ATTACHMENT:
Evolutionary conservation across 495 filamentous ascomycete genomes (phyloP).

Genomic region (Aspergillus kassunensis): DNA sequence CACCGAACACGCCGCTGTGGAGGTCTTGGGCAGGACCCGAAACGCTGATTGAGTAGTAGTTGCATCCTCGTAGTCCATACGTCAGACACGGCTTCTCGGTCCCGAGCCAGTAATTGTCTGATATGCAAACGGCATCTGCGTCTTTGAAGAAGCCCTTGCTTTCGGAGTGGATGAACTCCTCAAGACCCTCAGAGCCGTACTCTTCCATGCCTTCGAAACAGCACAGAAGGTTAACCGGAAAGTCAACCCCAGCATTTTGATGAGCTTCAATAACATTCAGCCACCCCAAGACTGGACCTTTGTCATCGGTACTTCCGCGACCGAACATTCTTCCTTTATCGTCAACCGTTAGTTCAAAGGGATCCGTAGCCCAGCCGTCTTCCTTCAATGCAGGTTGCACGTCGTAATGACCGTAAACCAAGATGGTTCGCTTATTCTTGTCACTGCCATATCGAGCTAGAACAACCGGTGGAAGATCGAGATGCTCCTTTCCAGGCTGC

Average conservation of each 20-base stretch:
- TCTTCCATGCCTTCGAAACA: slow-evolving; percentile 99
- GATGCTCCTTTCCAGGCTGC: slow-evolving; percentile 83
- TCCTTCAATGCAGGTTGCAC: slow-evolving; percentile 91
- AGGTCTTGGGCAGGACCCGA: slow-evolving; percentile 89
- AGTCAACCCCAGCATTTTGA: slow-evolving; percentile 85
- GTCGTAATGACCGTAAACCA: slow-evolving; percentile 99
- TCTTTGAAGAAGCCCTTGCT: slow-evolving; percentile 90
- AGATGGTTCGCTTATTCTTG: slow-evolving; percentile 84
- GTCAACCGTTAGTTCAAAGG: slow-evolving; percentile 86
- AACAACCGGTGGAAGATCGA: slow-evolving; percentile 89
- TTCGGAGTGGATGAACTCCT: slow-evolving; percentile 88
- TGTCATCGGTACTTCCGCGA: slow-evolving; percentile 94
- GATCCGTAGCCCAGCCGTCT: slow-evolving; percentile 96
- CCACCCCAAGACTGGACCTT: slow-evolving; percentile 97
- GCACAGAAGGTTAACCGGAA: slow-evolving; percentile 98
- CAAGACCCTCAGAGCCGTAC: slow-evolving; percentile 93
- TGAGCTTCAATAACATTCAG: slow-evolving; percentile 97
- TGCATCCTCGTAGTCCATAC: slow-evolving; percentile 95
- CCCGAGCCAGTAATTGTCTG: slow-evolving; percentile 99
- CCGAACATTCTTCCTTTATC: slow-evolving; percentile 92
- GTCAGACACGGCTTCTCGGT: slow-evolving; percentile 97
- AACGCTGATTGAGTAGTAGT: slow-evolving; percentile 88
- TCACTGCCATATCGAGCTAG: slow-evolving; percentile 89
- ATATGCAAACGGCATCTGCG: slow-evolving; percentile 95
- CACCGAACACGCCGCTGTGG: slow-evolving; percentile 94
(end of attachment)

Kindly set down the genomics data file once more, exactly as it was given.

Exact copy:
Evolutionary conservation across 495 filamentous ascomycete genomes (phyloP).

Genomic region (Aspergillus kassunensis): DNA sequence CACCGAACACGCCGCTGTGGAGGTCTTGGGCAGGACCCGAAACGCTGATTGAGTAGTAGTTGCATCCTCGTAGTCCATACGTCAGACACGGCTTCTCGGTCCCGAGCCAGTAATTGTCTGATATGCAAACGGCATCTGCGTCTTTGAAGAAGCCCTTGCTTTCGGAGTGGATGAACTCCTCAAGACCCTCAGAGCCGTACTCTTCCATGCCTTCGAAACAGCACAGAAGGTTAACCGGAAAGTCAACCCCAGCATTTTGATGAGCTTCAATAACATTCAGCCACCCCAAGACTGGACCTTTGTCATCGGTACTTCCGCGACCGAACATTCTTCCTTTATCGTCAACCGTTAGTTCAAAGGGATCCGTAGCCCAGCCGTCTTCCTTCAATGCAGGTTGCACGTCGTAATGACCGTAAACCAAGATGGTTCGCTTATTCTTGTCACTGCCATATCGAGCTAGAACAACCGGTGGAAGATCGAGATGCTCCTTTCCAGGCTGC

Average conservation of each 20-base stretch:
- TCTTCCATGCCTTCGAAACA: slow-evolving; percentile 99
- GATGCTCCTTTCCAGGCTGC: slow-evolving; percentile 83
- TCCTTCAATGCAGGTTGCAC: slow-evolving; percentile 91
- AGGTCTTGGGCAGGACCCGA: slow-evolving; percentile 89
- AGTCAACCCCAGCATTTTGA: slow-evolving; percentile 85
- GTCGTAATGACCGTAAACCA: slow-evolving; percentile 99
- TCTTTGAAGAAGCCCTTGCT: slow-evolving; percentile 90
- AGATGGTTCGCTTATTCTTG: slow-evolving; percentile 84
- GTCAACCGTTAGTTCAAAGG: slow-evolving; percentile 86
- AACAACCGGTGGAAGATCGA: slow-evolving; percentile 89
- TTCGGAGTGGATGAACTCCT: slow-evolving; percentile 88
- TGTCATCGGTACTTCCGCGA: slow-evolving; percentile 94
- GATCCGTAGCCCAGCCGTCT: slow-evolving; percentile 96
- CCACCCCAAGACTGGACCTT: slow-evolving; percentile 97
- GCACAGAAGGTTAACCGGAA: slow-evolving; percentile 98
- CAAGACCCTCAGAGCCGTAC: slow-evolving; percentile 93
- TGAGCTTCAATAACATTCAG: slow-evolving; percentile 97
- TGCATCCTCGTAGTCCATAC: slow-evolving; percentile 95
- CCCGAGCCAGTAATTGTCTG: slow-evolving; percentile 99
- CCGAACATTCTTCCTTTATC: slow-evolving; percentile 92
- GTCAGACACGGCTTCTCGGT: slow-evolving; percentile 97
- AACGCTGATTGAGTAGTAGT: slow-evolving; percentile 88
- TCACTGCCATATCGAGCTAG: slow-evolving; percentile 89
- ATATGCAAACGGCATCTGCG: slow-evolving; percentile 95
- CACCGAACACGCCGCTGTGG: slow-evolving; percentile 94